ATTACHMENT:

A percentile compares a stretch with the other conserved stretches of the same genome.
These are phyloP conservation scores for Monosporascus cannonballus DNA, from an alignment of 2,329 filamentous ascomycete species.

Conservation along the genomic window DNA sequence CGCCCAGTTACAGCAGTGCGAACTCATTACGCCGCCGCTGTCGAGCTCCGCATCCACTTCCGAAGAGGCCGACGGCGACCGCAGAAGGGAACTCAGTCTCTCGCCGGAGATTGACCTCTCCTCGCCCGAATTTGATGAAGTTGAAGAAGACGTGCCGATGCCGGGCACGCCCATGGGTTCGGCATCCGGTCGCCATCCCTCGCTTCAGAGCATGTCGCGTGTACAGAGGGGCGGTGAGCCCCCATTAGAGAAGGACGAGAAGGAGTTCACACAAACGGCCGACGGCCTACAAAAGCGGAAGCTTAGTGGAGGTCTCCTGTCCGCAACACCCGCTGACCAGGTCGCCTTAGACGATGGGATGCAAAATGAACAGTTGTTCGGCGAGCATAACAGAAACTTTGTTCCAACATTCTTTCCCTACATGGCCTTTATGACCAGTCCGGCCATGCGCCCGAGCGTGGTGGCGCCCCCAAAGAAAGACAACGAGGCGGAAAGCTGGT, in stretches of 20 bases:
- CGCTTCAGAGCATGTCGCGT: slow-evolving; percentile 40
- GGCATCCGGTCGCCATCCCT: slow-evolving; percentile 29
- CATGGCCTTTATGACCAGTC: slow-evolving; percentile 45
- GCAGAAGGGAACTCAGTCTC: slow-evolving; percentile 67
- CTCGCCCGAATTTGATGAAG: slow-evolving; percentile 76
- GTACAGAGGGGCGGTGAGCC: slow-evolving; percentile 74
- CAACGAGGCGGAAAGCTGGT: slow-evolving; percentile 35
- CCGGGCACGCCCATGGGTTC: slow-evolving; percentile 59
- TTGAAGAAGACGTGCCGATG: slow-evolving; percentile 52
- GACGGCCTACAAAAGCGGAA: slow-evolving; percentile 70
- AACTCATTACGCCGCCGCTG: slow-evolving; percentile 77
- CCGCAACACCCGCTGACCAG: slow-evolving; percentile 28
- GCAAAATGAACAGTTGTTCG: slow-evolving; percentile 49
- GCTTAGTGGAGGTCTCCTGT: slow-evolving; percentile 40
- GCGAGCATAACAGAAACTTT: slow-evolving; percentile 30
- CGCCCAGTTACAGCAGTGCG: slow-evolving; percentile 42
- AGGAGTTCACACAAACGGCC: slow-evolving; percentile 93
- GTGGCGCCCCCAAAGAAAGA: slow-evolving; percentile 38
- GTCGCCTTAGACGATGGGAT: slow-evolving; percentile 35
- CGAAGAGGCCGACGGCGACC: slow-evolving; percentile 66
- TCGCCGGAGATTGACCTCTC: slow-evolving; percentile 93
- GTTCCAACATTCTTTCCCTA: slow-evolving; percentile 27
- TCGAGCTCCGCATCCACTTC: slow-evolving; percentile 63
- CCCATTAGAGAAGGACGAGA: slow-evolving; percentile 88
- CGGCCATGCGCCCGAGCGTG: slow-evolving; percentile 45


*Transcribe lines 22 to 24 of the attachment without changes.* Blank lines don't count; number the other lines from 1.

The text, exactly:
- GTCGCCTTAGACGATGGGAT: slow-evolving; percentile 35
- CGAAGAGGCCGACGGCGACC: slow-evolving; percentile 66
- TCGCCGGAGATTGACCTCTC: slow-evolving; percentile 93